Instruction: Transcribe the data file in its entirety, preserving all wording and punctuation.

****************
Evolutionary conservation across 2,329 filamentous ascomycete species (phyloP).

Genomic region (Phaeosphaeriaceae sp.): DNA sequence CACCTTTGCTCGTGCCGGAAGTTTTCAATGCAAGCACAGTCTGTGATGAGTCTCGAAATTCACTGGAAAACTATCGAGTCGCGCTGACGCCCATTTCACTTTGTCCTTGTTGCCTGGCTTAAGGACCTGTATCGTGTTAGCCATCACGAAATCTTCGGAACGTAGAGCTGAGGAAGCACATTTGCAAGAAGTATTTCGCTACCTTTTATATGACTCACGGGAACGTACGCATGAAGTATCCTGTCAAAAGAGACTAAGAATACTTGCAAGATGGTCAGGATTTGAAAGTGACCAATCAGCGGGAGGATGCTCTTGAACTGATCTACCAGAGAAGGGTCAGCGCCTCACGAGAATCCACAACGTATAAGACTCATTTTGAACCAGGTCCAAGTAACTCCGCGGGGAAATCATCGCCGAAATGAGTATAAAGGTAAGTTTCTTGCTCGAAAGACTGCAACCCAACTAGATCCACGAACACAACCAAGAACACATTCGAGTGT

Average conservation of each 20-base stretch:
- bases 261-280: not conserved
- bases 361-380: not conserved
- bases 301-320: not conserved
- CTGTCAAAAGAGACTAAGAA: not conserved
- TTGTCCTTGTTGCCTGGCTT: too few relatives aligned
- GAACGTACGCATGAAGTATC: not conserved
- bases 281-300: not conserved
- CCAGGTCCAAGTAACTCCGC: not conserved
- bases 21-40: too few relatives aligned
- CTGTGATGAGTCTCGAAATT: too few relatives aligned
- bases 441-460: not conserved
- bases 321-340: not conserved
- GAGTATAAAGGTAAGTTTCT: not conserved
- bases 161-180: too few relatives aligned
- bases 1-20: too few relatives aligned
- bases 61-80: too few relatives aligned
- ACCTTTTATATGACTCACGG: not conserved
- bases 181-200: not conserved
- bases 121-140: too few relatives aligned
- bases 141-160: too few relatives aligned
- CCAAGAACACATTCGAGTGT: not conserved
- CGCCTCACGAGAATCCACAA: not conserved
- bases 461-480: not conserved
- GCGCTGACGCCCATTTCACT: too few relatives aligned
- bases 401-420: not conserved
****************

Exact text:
Evolutionary conservation across 2,329 filamentous ascomycete species (phyloP).

Genomic region (Phaeosphaeriaceae sp.): DNA sequence CACCTTTGCTCGTGCCGGAAGTTTTCAATGCAAGCACAGTCTGTGATGAGTCTCGAAATTCACTGGAAAACTATCGAGTCGCGCTGACGCCCATTTCACTTTGTCCTTGTTGCCTGGCTTAAGGACCTGTATCGTGTTAGCCATCACGAAATCTTCGGAACGTAGAGCTGAGGAAGCACATTTGCAAGAAGTATTTCGCTACCTTTTATATGACTCACGGGAACGTACGCATGAAGTATCCTGTCAAAAGAGACTAAGAATACTTGCAAGATGGTCAGGATTTGAAAGTGACCAATCAGCGGGAGGATGCTCTTGAACTGATCTACCAGAGAAGGGTCAGCGCCTCACGAGAATCCACAACGTATAAGACTCATTTTGAACCAGGTCCAAGTAACTCCGCGGGGAAATCATCGCCGAAATGAGTATAAAGGTAAGTTTCTTGCTCGAAAGACTGCAACCCAACTAGATCCACGAACACAACCAAGAACACATTCGAGTGT

Average conservation of each 20-base stretch:
- bases 261-280: not conserved
- bases 361-380: not conserved
- bases 301-320: not conserved
- CTGTCAAAAGAGACTAAGAA: not conserved
- TTGTCCTTGTTGCCTGGCTT: too few relatives aligned
- GAACGTACGCATGAAGTATC: not conserved
- bases 281-300: not conserved
- CCAGGTCCAAGTAACTCCGC: not conserved
- bases 21-40: too few relatives aligned
- CTGTGATGAGTCTCGAAATT: too few relatives aligned
- bases 441-460: not conserved
- bases 321-340: not conserved
- GAGTATAAAGGTAAGTTTCT: not conserved
- bases 161-180: too few relatives aligned
- bases 1-20: too few relatives aligned
- bases 61-80: too few relatives aligned
- ACCTTTTATATGACTCACGG: not conserved
- bases 181-200: not conserved
- bases 121-140: too few relatives aligned
- bases 141-160: too few relatives aligned
- CCAAGAACACATTCGAGTGT: not conserved
- CGCCTCACGAGAATCCACAA: not conserved
- bases 461-480: not conserved
- GCGCTGACGCCCATTTCACT: too few relatives aligned
- bases 401-420: not conserved